Friday, 13 July 2007

Photo source

I first opened my “flickr” account over a year ago, but didn’t really investigate it, having other things to do. Then I became embroiled in Google so naturally set up my own Picasa Web Album for my online photos. But then….I thought I had better see what the talk about “flickr” was about and so had another closer look this holiday when there is time to do this sort of thing and after discovering I already had an account ( I had forgotten, so it’s a good job I keep my username the same for all applications) I was impressed with a capital V and I am even going to give my picasa web account away.

Plus: Browsing for photos and uploading them is extremely easy – you can do six at a time and add a generic tag for all six. Once up there, you can easily add individual tags, descriptions and titles to the six photos you have just uploaded. So ease of upload and tagging, although you can’t upload direct from Picasa ( that is until Google buys up Yahoo!) is a definite plus.

Plus: Once you’re there, you will be overwhelmed by the quantity of information up there. For example click on a photo and look down the right – unknown to you, when you uploaded your photos, you also uploaded further details, including the camera type and technical settings. Click on the camera type and get a whole load of useful(?) information about your particular camera. You can also click on location and find out (if the uploader has put it in) where the photo was taken. Who recognized the tree? I am beginning to find this a bit scary…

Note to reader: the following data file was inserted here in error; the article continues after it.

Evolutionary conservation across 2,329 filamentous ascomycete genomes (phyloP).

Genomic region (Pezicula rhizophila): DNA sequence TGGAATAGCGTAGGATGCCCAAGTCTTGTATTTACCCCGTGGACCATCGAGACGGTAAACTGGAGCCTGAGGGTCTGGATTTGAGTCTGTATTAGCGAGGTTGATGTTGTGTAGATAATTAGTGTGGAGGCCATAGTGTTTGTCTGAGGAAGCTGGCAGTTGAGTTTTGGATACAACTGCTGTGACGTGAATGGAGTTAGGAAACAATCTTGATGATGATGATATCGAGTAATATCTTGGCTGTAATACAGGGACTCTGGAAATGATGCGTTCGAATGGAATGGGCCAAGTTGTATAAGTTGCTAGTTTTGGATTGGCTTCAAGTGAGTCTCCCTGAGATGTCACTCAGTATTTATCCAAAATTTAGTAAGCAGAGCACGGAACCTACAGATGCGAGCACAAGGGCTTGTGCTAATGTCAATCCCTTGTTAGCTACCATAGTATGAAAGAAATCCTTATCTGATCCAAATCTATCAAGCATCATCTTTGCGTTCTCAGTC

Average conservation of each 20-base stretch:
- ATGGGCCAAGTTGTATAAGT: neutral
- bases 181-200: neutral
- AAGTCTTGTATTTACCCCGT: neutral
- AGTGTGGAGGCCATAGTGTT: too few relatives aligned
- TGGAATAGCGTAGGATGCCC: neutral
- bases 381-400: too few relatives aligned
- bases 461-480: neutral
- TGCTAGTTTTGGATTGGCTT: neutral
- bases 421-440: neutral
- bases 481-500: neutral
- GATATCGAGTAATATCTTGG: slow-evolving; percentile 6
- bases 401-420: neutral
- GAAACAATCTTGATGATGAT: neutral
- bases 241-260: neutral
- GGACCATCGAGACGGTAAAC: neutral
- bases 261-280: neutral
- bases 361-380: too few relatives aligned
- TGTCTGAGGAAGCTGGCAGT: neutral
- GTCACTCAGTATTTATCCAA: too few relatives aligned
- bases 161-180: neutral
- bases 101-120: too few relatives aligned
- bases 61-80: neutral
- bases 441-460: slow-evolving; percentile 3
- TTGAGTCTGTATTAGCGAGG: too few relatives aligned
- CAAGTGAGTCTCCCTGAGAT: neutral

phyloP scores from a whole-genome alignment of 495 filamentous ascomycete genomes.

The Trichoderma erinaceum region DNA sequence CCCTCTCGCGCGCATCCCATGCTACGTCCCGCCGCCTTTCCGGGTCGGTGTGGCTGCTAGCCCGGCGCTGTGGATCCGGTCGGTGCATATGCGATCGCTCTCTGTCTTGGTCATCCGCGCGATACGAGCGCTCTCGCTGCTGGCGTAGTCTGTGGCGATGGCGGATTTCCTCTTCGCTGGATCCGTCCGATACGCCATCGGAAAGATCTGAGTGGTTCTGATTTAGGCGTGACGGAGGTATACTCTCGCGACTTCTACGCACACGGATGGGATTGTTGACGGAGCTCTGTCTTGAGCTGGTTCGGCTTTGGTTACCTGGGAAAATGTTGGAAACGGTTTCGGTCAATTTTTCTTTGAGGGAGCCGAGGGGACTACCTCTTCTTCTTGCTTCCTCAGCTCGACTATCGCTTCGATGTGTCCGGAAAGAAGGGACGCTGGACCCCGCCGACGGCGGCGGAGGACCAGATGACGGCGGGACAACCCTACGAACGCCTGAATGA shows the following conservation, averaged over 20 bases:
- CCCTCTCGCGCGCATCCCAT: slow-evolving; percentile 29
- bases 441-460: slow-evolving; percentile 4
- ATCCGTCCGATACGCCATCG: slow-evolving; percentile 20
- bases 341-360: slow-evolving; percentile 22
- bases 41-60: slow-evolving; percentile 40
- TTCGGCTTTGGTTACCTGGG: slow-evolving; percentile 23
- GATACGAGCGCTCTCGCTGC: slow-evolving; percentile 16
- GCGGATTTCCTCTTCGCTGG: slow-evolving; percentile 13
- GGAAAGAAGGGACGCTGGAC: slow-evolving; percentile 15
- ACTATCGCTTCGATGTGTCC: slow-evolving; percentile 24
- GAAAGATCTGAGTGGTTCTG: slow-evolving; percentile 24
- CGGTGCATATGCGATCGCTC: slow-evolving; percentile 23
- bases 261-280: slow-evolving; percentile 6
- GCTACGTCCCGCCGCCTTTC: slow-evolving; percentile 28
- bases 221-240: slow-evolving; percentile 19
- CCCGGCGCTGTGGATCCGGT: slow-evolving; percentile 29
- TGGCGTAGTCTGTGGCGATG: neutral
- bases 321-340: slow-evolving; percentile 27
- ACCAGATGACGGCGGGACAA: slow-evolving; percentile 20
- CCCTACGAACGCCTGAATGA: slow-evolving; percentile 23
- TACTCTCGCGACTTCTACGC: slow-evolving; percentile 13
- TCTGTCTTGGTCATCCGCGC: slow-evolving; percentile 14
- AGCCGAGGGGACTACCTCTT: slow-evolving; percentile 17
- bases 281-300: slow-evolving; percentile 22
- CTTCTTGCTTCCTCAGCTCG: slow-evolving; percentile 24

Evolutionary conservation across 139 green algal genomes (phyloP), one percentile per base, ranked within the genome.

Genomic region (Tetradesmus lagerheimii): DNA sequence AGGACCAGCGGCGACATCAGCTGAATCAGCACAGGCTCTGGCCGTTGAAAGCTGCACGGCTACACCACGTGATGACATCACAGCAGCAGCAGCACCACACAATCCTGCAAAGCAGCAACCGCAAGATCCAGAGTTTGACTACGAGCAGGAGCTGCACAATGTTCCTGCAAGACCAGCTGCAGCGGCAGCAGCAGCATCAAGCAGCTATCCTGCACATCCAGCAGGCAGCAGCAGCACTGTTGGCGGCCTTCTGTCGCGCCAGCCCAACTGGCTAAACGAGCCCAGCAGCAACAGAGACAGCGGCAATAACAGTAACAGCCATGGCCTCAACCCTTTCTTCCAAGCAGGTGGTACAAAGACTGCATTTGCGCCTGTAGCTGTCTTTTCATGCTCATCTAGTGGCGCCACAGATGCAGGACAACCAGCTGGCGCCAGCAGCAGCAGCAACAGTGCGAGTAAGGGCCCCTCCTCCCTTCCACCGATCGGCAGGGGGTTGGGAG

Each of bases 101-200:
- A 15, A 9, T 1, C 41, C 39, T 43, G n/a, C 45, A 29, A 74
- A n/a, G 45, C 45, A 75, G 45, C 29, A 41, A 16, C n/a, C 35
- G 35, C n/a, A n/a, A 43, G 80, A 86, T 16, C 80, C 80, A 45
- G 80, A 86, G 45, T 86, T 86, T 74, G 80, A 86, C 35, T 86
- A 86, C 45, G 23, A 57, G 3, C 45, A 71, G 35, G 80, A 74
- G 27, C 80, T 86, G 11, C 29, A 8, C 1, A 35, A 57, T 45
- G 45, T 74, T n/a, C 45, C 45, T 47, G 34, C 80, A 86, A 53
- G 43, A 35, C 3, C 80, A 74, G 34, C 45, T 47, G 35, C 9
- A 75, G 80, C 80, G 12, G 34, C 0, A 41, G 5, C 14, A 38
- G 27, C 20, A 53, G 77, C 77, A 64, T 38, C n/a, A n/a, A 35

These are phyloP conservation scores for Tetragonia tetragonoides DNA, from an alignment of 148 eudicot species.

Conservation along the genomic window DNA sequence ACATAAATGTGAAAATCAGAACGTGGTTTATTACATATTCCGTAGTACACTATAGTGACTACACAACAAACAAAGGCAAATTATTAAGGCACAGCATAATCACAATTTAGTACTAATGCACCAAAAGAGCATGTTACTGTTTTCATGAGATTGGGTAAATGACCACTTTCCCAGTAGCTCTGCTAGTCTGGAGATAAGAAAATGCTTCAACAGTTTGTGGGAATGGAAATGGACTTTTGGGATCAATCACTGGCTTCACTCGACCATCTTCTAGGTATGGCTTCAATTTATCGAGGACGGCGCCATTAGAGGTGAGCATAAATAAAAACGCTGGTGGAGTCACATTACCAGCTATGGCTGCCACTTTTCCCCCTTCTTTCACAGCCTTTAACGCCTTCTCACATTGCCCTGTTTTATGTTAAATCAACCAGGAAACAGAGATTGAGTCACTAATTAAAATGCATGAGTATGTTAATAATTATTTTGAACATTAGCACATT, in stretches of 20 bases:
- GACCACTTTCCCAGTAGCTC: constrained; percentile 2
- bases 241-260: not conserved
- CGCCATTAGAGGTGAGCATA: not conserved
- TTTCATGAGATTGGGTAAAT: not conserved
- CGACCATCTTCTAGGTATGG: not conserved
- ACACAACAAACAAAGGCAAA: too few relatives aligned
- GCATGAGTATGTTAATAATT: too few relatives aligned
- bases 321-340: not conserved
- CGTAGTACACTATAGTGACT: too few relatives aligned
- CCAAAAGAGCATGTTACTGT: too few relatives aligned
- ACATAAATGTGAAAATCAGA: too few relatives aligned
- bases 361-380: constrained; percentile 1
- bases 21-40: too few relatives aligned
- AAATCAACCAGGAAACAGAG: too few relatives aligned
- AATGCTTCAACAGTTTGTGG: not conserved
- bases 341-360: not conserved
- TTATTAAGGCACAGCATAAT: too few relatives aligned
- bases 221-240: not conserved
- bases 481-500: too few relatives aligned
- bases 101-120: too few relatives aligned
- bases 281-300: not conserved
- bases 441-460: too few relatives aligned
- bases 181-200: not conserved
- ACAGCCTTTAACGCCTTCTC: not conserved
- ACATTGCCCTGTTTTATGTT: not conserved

Plus: The quantity of photos up there. Millions – put a word in the search engine, as obscure as possible, and you will find photos galore. What is good about them is that you can borrow most of them yourself for your own nefarious purposes. The uploader can stipulate what sort of copyright is placed on a photo and the majority have a free-to-use-as-long-as-it’s-not-commercial-and-you-acknowledge-me licence. When you search, go into “Advanced Search” and click on the “Creative Commons” tick-box (you have to scroll down the page) and then you can use these in your worksheets, newsletters and novels without worrying about copyright. An excellent resource and, in fact, obviates the need for you to go out and take photos yourself.
Have a look and make an additional photostory with flickr pics.

(Photo of tree courtesy of klopstock)

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